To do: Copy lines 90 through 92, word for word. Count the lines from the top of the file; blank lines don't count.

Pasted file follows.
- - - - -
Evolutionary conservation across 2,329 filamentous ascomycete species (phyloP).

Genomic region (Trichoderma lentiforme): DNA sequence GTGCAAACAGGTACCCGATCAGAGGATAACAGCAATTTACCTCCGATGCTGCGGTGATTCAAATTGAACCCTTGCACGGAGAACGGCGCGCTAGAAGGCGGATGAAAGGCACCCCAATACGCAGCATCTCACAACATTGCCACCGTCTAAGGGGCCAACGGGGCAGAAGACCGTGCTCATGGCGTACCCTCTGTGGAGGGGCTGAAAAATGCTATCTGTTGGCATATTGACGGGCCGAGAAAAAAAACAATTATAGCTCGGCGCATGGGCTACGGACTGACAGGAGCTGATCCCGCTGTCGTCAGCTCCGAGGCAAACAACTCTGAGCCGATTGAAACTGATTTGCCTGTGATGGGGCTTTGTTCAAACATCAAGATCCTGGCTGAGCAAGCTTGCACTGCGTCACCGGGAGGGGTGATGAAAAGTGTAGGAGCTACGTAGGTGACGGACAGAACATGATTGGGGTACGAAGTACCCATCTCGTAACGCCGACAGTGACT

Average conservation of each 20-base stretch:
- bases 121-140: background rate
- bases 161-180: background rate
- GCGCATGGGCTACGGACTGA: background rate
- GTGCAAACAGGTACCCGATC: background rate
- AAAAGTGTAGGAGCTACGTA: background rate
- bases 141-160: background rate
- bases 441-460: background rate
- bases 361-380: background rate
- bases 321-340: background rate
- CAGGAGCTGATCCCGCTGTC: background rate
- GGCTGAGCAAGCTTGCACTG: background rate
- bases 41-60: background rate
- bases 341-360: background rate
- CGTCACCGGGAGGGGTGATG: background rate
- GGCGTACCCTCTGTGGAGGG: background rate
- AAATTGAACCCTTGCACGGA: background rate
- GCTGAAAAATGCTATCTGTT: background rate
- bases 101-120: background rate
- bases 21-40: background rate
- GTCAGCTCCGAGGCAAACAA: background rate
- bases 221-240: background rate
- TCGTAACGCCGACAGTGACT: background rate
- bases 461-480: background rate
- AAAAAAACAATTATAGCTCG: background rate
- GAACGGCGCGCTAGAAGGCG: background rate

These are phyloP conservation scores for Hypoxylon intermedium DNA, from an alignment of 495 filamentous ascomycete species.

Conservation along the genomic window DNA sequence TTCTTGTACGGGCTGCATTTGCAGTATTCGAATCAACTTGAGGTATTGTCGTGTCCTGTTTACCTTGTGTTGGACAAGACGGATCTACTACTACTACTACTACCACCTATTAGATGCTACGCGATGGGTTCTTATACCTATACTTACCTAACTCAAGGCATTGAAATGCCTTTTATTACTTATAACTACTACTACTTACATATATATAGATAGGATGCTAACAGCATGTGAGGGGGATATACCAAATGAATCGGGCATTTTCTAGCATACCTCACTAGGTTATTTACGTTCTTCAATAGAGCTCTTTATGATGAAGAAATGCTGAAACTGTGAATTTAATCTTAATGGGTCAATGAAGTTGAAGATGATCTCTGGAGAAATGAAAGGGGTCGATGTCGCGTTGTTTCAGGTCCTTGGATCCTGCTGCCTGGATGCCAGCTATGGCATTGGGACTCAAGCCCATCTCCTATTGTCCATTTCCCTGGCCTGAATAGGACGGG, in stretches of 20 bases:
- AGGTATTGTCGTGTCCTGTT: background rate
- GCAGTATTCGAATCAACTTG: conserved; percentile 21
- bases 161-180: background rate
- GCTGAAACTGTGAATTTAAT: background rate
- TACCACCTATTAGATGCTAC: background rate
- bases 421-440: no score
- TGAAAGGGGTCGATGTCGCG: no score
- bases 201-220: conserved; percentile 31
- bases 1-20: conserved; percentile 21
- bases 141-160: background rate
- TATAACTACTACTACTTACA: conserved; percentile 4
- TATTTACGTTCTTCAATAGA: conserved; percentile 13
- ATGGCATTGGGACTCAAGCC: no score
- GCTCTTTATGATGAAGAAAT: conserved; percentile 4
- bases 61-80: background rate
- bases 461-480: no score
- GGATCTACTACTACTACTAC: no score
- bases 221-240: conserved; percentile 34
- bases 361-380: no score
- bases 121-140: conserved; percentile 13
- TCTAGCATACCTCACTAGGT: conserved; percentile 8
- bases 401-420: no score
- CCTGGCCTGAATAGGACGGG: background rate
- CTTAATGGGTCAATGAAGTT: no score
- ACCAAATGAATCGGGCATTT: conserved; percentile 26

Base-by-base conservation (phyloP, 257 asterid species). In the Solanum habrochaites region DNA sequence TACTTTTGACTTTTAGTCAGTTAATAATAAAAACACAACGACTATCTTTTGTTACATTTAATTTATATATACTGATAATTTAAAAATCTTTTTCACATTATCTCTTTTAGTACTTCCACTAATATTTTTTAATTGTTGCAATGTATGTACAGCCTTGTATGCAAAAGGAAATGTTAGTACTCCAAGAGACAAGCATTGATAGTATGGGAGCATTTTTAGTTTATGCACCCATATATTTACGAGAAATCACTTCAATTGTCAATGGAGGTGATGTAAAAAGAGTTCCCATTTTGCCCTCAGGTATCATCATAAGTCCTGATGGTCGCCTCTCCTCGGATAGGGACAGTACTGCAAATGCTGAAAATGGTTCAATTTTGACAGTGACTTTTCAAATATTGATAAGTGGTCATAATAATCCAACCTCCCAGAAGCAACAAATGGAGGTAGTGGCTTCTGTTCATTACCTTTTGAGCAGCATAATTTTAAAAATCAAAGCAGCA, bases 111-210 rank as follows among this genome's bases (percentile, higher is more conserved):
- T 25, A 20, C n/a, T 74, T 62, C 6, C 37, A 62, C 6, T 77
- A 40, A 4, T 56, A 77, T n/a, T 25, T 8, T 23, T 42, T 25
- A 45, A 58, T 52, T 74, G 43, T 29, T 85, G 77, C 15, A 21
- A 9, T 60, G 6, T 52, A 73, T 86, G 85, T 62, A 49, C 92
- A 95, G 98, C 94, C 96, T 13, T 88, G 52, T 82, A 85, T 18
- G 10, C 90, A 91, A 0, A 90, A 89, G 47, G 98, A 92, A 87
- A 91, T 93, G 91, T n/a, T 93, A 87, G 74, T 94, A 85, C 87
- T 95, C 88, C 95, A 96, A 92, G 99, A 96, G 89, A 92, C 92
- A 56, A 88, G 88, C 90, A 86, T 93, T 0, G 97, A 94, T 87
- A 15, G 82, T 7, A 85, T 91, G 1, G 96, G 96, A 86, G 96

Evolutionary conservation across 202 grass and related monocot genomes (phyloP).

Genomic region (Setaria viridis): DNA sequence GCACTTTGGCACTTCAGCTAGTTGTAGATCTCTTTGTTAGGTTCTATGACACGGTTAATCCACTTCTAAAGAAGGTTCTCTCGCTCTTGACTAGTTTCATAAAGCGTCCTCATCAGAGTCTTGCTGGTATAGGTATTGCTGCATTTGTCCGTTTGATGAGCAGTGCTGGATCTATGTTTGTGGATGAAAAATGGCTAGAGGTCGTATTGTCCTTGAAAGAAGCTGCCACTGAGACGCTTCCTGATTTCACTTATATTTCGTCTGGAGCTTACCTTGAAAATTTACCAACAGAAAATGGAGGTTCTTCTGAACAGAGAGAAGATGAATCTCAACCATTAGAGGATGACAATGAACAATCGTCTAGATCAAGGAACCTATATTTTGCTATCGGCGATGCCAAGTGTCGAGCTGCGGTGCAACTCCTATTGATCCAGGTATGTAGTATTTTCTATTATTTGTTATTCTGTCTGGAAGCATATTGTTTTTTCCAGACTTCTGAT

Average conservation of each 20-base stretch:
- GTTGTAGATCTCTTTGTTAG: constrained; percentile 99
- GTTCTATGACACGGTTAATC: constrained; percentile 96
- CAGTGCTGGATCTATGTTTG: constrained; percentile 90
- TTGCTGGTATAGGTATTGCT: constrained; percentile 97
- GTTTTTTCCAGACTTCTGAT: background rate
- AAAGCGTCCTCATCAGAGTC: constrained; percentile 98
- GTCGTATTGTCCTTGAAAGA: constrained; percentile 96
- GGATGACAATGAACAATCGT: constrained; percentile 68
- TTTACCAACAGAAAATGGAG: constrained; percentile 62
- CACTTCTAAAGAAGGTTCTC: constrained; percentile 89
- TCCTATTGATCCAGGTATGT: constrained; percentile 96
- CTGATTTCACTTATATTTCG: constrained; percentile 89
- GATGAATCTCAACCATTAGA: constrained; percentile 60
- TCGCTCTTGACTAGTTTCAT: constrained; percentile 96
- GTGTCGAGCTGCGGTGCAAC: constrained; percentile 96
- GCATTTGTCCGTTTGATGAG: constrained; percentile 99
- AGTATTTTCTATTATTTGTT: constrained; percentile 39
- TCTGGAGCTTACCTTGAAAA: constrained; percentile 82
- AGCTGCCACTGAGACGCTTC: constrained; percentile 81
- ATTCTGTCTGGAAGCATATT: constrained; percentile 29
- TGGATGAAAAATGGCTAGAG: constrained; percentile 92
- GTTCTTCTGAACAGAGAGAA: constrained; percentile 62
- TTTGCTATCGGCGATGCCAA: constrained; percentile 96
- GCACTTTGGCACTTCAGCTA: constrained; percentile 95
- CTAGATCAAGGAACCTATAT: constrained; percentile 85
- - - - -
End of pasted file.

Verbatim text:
- TGGATGAAAAATGGCTAGAG: constrained; percentile 92
- GTTCTTCTGAACAGAGAGAA: constrained; percentile 62
- TTTGCTATCGGCGATGCCAA: constrained; percentile 96